A new look at literal meaning in understanding what is said and implicated

Author(s): Gibbs Jr RW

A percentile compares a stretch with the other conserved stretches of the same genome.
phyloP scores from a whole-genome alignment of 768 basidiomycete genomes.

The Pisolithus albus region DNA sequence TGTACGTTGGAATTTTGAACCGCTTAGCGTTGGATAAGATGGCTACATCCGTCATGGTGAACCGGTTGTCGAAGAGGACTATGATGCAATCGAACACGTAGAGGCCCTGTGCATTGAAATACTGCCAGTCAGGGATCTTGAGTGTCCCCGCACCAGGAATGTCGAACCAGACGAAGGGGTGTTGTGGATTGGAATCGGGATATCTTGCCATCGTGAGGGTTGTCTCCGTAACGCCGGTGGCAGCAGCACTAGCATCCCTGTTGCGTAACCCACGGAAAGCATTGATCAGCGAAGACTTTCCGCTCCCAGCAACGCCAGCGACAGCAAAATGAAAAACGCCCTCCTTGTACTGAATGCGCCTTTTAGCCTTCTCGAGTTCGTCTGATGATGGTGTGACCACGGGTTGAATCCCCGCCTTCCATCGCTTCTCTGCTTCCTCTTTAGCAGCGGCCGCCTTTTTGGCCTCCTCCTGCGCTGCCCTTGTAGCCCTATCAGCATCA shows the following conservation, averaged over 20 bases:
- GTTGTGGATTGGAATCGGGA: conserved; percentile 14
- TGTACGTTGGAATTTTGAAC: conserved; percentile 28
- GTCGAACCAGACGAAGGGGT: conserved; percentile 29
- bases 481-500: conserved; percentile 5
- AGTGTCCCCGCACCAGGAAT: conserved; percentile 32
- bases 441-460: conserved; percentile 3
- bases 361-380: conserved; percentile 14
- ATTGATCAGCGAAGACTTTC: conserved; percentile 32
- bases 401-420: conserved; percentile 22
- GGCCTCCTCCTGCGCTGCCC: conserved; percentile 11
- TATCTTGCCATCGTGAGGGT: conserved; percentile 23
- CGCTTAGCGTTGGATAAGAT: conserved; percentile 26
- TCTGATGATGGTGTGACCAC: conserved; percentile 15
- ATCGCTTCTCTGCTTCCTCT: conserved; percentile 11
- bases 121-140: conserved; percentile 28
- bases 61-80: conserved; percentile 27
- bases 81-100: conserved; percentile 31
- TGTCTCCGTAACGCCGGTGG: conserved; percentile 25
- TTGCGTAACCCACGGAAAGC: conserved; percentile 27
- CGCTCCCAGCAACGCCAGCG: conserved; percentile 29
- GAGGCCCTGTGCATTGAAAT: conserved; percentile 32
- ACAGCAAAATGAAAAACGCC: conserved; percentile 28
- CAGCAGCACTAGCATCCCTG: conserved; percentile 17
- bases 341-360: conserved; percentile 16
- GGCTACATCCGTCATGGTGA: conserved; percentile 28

What role does literal meaning play in language comprehension? This question has been vigorously debated in research on figurative language understanding. The standard pragmatic view proposes that people must analyze the complete literal meaning of indirect and figurative utterances before pragmatic information is consulted to infer speakers’ nonliteral messages. Most of the psycholinguistic research shows, however, that given sufficient context people understand nonliteralmeanings without first analyzing the complete literal meaning of an expression (i.e., the direct access view). Several lines of research have recently attempted to demonstrate that people still analyze aspects of literal meaning when understanding metaphors, irony, idioms, and proverbs. I critically evaluate this new work and suggest that it does not contribute sufficient evidence against the direct access view. Nonetheless, I argue that other research suggests how people analyze aspects of what speakers say as part of inferring what speakers implicate. This conclusion has several implications for specifying the role of pragmatics in ordinary utterance interpretation.

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